It seems hard to believe that yesterday we began teaching a fourth cohort of students on the MA in Special and Inclusive Education programme here in Bangalore. Twenty enthusiastic individuals gathered somewhat apprehensively at the Brindavan Education Trust in Jayanagar, all eager but understandably uncertain about the road ahead.
I never underestimate the tremendous sacrifices that many of our students make in order to study for a higher degree. In addition to making a financial commitment, they have to reorganise their home and working patterns in order to study, and often organise child care and make other arrangements to enable them to attend classes. In Bangalore this dedication to professional development is often intensified by the challenge of working, studying and writing in ways that may be considerably different from those experienced in an Indian context. I am full of admiration for the students who join us on this journey and look forward to working with this new group of twenty professionals. Today’s new students give us every reason to believe that they are going to be an excellent group and will progress steadily through the course.
As with any course of this nature it has taken many years to reach a point where we are confident of the sustainability of the work. Discussions about the possibilities of bringing a university accredited course to promote inclusive approaches to teaching and learning began as early as 2003, and it has required the determined endeavours of colleagues in Bangalore to succeed in this mission. The commitment of colleagues who have worked on course development, recruitment, the devising of curriculum content and the securing of India specific resources is a tribute to the vision that they have of creating a more just and inclusive society in India and beyond. Without their persistence, often against major obstacles, this exciting venture would never have been launched.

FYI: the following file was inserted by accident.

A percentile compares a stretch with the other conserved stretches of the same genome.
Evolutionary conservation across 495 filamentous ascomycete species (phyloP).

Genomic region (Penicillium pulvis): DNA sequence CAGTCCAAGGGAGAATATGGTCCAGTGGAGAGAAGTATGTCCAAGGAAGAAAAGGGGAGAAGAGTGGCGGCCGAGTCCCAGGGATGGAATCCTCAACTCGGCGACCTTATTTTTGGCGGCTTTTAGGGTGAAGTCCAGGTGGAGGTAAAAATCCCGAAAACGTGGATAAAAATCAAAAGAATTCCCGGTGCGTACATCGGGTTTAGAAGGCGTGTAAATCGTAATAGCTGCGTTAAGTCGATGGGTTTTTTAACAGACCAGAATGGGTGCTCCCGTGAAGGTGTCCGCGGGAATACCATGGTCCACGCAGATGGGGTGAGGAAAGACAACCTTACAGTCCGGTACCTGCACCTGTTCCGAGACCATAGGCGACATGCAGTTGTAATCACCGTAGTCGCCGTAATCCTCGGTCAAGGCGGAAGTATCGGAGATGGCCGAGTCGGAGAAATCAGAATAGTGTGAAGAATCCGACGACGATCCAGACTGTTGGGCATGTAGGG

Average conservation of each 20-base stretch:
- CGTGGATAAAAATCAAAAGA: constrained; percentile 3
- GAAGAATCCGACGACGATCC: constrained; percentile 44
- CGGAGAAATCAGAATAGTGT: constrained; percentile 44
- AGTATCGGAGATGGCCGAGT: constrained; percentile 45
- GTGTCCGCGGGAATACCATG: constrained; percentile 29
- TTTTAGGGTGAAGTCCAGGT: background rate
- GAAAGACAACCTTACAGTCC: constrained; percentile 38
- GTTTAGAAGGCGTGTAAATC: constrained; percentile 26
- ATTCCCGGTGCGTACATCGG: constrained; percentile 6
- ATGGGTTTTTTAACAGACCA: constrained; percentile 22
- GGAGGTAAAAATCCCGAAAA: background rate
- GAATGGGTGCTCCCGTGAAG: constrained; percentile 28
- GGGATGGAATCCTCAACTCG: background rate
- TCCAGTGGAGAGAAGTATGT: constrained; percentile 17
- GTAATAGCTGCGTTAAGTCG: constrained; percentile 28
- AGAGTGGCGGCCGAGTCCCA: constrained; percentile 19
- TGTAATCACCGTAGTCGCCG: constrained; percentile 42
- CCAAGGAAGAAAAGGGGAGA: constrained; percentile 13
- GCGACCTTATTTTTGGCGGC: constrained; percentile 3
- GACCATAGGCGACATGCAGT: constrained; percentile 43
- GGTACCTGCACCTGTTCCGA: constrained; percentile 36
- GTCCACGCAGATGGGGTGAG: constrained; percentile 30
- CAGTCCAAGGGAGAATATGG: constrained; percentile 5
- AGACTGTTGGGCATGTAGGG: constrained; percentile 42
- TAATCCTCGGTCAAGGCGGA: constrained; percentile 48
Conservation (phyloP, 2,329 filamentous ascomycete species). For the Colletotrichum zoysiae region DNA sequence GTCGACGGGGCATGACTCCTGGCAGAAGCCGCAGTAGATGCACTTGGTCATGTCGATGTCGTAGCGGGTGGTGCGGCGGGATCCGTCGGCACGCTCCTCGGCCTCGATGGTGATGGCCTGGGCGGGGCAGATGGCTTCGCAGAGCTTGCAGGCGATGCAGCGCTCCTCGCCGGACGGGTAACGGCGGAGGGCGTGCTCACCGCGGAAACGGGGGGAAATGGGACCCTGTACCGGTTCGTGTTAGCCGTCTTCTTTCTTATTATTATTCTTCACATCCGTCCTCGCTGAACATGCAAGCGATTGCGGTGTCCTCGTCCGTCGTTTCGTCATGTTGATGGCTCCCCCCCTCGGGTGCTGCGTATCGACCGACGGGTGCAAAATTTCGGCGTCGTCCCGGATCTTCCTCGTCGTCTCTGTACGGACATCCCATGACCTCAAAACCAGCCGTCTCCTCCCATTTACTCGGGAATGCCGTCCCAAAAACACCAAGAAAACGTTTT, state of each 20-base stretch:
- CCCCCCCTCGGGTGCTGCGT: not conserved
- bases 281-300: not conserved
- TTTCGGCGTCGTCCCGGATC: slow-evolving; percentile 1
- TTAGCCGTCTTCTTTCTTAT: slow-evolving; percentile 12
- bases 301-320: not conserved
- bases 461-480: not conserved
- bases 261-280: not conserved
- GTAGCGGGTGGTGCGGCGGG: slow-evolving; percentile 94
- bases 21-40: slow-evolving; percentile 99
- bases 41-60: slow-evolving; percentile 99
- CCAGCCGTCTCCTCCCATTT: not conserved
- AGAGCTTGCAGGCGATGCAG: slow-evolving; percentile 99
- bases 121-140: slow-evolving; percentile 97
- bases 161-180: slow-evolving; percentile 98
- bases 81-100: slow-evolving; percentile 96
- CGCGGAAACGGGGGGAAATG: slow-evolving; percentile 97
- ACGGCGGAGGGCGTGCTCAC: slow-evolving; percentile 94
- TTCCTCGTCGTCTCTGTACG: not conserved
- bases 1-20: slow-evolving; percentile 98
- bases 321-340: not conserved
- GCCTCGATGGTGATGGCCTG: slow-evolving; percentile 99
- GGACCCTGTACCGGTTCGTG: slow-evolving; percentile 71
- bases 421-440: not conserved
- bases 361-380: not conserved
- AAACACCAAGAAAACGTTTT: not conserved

Last week we met with some of our students who graduated with their MA in Special and Inclusive Education in April. From the perspective of course tutors this was a reaffirming experience as they talked about the work they are doing now, and the ways in which they are applying learning from the course. Latha and Rekha talked passionately about their work in ensuring that the schools where they are principals adopt an inclusive approach, welcoming children with a wide range of needs and abilities. Champa described a new project in which she is engaged, working with street children and those who are homeless and rejected by their families. Four of our students, Pooja, Elsie, Sulata and Sumathi have developed their hunger for inquiry to the extent that they will be commencing studies towards a PhD with us over the next few weeks. Each of them is keen to pursue research that will make a difference to the lives of excluded or marginalised young people in India.
It is the stories told by our students that inspire us and encourage us to return and to find new ways of improving the MA course and challenging thinking about inclusive education. The memories of an informal discussion in the home of a friend in Jayanagar, and the subsequent efforts made by colleagues here in Bangalore to turn a dream into a reality are something to be valued. The professionalism of the tutors with whom I am fortunate to work on this programme will ensure that students continue to have a positive learning experience and that its future sustainability will be secured. I look forward with anticipation of another exciting day working with teachers and students today in Bangalore.